Latvian band Carnival Youth returned to London last Monday to play a show at the Seabright Arms in between a few dates that they have been playing in Latvia.

This venue is a lot smaller than the famous Hanzas Perons in Rīga that they had played a few days previous. Despite this, the band walked with a sense of pride in their step as they walked onto the stage. Though not that many people from the United Kingdom have heard of the little Baltic country of Latvia, the room was filled both with both the chatters of Latvian natives and English accents. It is without a doubt that the band has done their country proud and put Latvia on the map. 

The Seabright Arms, whilst a small venue had been transformed almost to replicate the feeling of being in an O2 Academy with the band’s magnificent stage set up. They had brought their signature blue wavy lights which lit up the entire venue. The crowd, for some reason, had been sat down prior to the band starting and remained seated when the band began to perform. It was clear that the crowd needed hyping up. The band prioritised this whilst playing their energetic track ‘Birthday’ which succeeds in getting the crowd off the floor and on to their feet. 

Although the band released their album Good Luck in August this year, they made sure to play as many well-loved songs from a variety of their albums as they could throughout their set. ‘Brown Eyes and All The Rest’, though released in 2014, is still their most popular song on Spotify.  The crowd attested to this by meeting every word sung with enthusiasm in their voices.

The band really do not disappoint live, sounding exactly as they do recorded.  Singer Edgars Kaupers did not miss a single note and was fantastically engaging with the crowd. Throughout the set, he thanked the crowd both in English and Latvian. He took every opportunity to remind the crowd that there were free shots of the popular Latvian liquor Rīga Black Balsams upstairs which naturally many took up the offer for.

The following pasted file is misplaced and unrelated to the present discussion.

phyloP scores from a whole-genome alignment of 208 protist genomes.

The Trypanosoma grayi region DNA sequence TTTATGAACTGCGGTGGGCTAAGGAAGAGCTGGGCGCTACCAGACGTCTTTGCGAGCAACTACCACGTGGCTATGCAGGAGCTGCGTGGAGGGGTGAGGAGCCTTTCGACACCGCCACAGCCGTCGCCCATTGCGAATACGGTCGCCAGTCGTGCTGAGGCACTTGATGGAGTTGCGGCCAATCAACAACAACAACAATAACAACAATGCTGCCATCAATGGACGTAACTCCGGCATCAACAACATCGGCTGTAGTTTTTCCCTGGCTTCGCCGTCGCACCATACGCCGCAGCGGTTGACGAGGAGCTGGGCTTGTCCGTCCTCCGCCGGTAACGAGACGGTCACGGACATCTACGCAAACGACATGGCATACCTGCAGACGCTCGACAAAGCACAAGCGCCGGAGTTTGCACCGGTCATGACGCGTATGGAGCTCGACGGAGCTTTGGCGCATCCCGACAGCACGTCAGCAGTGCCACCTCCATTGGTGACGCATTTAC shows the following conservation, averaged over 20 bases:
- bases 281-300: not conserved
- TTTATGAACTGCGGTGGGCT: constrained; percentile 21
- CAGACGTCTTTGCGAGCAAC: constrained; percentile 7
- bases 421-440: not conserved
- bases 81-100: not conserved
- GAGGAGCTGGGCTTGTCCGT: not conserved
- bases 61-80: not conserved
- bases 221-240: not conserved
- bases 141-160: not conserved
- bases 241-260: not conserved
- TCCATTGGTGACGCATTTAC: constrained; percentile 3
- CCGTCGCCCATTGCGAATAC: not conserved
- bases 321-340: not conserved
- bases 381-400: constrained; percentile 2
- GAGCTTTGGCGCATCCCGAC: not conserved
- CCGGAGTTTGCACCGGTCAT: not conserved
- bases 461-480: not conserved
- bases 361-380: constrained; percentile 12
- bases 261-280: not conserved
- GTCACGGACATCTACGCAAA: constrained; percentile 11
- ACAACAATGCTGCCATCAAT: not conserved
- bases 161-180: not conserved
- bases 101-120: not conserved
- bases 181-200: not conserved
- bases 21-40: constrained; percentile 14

Whilst the band do have some songs recorded in their native tongue of Latvian, it is understandable that a bulk of their set was played in English. Of these, the band clearly have a plethora that are sure to do well on the radio.  The song ‘Octopus’ with its jingly intro is reminiscent of the hybrid between indie and pop you would hear on BBC radio, played live you would almost think you were at a major summer festival such as Reading. Whilst nothing got the crowd going as much as the soulful anthem ‘Seagulls On Bicycles’, the band were greeted by a sea of phone lights that emerged from the crowd scrambling to capture their interlude of ‘Hung Up’ by Madonna.

For the size of the venue, no one had been expecting an encore. Certainly, no one had expected the band to oblige to play one when the crowd chanted for one. But alas, the band were quick to deliver returning to the stage for a few more numbers. The most notable of the encore songs was Latvian song ‘Kilometriem Tālu’ (Kilometres Away) which generated by far the biggest reaction in the crowd that night. With the first riff played, the crowd roared the lyrics, “lietus, sniegs un sastrēgumu pulss” (Rain, snow and congestion pulse) ending the night on a definite high.

The audience filtered out and most hung around after at the bar to enjoy the Black Balzams that the band had brought along with them. Carnival Youth definitely deserves more radio exposure and it would not be surprising if we begin to see these guys on the bill of major UK festivals such as Glastonbury soon. The only thing that I would have changed about their set would be that it would have been nice to hear more of the Latvian songs live as they are just as well worthy of a listen.

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